Bree, thinking she has just lost Roger again, tearfully returns to the tavern. Unfortunately for her — for all of us — Stephen Bonnet is there, too. He makes a lewd remark and Bree is about to go on her way, until she notices that he has her mother’s ring and asks about it. He’ll give it back to her for a price — and he doesn’t need money. Bonnet pulls Bree into a back room, closes the doors, and we have to listen to her screaming while no one else in the tavern does anything to stop it. It is truly, brutally awful.
Thankfully, not the entire episode is completely grisly. (I warned you about the whiplash.) Claire and Jamie are back and here’s hoping they never leave us again! You guys! For our patience through last week’s Brianna-and-Roger extravaganza, we are rewarded with the Frasers all dolled up to go to the theater in Wilmington with Governor Tryon AND getting to watch the power couple work together to save Murtagh and some other rando with a hernia. This storyline is the stuff dreams are made of.
Here’s the deal: The Gov wants to trot Jamie around for Wilmington society and introduce him to his Number Two, Edward Fanning. Fanning has his hands in all the tax shenanigans as well as the militia — he seems extremely shady. He also has what looks to be a really bad hernia (karma, dude). When Claire offers some medical advice — you might need surgery, sir — Fanning and Tryon and every man except Jamie, who knows what’s up, is like, but you’re A WOMAN. Claire’s face during all of this is why we love Claire so much.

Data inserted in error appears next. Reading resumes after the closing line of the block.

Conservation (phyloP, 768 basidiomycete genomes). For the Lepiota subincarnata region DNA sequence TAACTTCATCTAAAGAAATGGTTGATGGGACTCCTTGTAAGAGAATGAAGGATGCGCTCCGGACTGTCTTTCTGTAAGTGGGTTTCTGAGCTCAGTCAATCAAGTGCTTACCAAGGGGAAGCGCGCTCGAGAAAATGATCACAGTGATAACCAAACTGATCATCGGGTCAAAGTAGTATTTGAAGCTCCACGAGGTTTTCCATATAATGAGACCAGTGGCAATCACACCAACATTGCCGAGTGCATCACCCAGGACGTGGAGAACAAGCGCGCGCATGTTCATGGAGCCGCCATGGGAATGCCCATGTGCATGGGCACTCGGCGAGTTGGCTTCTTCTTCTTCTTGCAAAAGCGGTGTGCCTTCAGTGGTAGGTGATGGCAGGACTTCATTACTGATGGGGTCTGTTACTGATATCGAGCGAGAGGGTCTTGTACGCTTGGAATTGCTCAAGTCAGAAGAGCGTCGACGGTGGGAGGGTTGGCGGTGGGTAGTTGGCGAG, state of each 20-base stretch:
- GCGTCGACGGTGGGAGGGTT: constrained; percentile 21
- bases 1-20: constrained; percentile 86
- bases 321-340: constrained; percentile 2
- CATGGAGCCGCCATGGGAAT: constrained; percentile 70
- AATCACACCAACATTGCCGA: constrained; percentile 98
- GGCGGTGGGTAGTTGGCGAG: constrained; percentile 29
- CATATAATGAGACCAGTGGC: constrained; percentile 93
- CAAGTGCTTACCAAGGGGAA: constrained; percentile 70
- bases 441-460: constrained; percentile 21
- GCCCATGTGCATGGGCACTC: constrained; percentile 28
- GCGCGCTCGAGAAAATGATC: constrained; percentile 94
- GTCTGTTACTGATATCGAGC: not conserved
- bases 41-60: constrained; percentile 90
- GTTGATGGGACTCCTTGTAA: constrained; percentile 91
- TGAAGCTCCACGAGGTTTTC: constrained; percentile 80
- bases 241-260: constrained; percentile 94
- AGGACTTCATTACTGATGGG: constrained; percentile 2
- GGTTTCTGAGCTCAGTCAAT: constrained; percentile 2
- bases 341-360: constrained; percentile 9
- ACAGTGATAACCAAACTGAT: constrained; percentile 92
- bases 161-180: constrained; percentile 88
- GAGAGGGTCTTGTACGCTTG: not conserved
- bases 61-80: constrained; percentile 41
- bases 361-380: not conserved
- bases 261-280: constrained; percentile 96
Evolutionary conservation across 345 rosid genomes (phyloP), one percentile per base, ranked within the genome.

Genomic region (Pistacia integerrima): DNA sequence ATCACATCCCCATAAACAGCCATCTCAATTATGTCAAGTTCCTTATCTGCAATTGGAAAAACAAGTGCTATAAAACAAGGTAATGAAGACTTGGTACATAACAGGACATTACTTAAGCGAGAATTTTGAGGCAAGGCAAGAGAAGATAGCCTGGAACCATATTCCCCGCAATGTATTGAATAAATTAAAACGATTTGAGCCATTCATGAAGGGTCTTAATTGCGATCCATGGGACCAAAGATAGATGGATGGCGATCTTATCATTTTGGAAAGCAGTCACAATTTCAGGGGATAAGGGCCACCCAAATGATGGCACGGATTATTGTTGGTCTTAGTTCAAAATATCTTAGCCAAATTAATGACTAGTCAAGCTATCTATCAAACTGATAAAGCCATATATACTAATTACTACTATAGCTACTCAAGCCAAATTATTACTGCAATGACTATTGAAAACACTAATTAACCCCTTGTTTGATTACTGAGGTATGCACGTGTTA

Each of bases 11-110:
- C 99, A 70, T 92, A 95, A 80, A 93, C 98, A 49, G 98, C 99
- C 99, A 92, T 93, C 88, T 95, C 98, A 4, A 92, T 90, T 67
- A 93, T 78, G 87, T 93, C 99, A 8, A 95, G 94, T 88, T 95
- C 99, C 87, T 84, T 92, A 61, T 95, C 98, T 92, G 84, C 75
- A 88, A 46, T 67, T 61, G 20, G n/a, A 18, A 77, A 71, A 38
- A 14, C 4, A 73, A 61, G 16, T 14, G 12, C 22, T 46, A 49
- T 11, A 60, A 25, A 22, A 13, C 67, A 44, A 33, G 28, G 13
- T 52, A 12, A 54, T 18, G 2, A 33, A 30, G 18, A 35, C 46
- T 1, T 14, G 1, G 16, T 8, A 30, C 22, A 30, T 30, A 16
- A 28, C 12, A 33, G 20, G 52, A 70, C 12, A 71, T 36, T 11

She doesn’t have too much time to let her feathers get ruffled because she learns that George and Martha Washington are in the house. Talk about a power couple! She is so excited to meet them, it’s very cute, and for once, dear reader, time travel is fun.
But the show must go on. As the play begins, Tryon informs Jamie that he has a spy amongst the Regulators and he’s going to trap a few of the men — including their leader, Murtagh(!!) — this very evening, as they attempt a raid on a carriage carrying tax money. Jamie knows robbery is a hangable offense and he quickly needs to come up with a plan to save his godfather. How can he enjoy the play now?! (Just kidding, Martha Washington says it’s terrible, and In Martha We Trust)
He comes up with a good one. He “accidentally” elbows Fanning right in the ol’ hernia and the man screams out in pain. There is chaos! There is commotion! Claire says he needs surgery immediately or he will die! Even in the midst of this, men are like, “But you have a vagina, how can you wield a scalpel!?” Honestly, Claire should just let Fanning suffer, but she’s a professional, so she orders everyone INTO THE LOBBY to get set up for emergency surgery. Meanwhile, she gets the low-down from Jamie, who needs her to distract Tryon as he runs off to warn Murtagh of the trap; Tryon can’t know Jamie’s gone.
Jamie uses George and Martha Washington as a sort of Colonial Lyft to get to Fergus and Marsali’s (they had a boy, BTW), and has Fergus find Murtagh while Jamie tries to slip back into the theater unnoticed. Don’t worry guys, it all works out! Although, it’s a little unsettling that Tryon knows exactly who Murtagh is. Keep an eye on our guy, Jamie!
And sure, saving Murtagh is exciting and all, but the most exhilarating part of the entire excursion to the theater is Claire, back in her element, crushing some impromptu surgery. Before you know it, she’s three knuckles deep in that dude’s abdomen and not even breaking a sweat. Governor Tryon is impressed, Fanning’s dummy doctors are impressed, we’re all impressed. You also must remember that while Claire is successfully performing surgery under less-than-desirable circumstances, she is also successfully saving her husband’s ass by distracting Tryon. She manages both tense tasks with a cool composure. Never forget that Claire’s the true hero of this show. If only the entire episode had just been Claire, Jamie, and George Washington.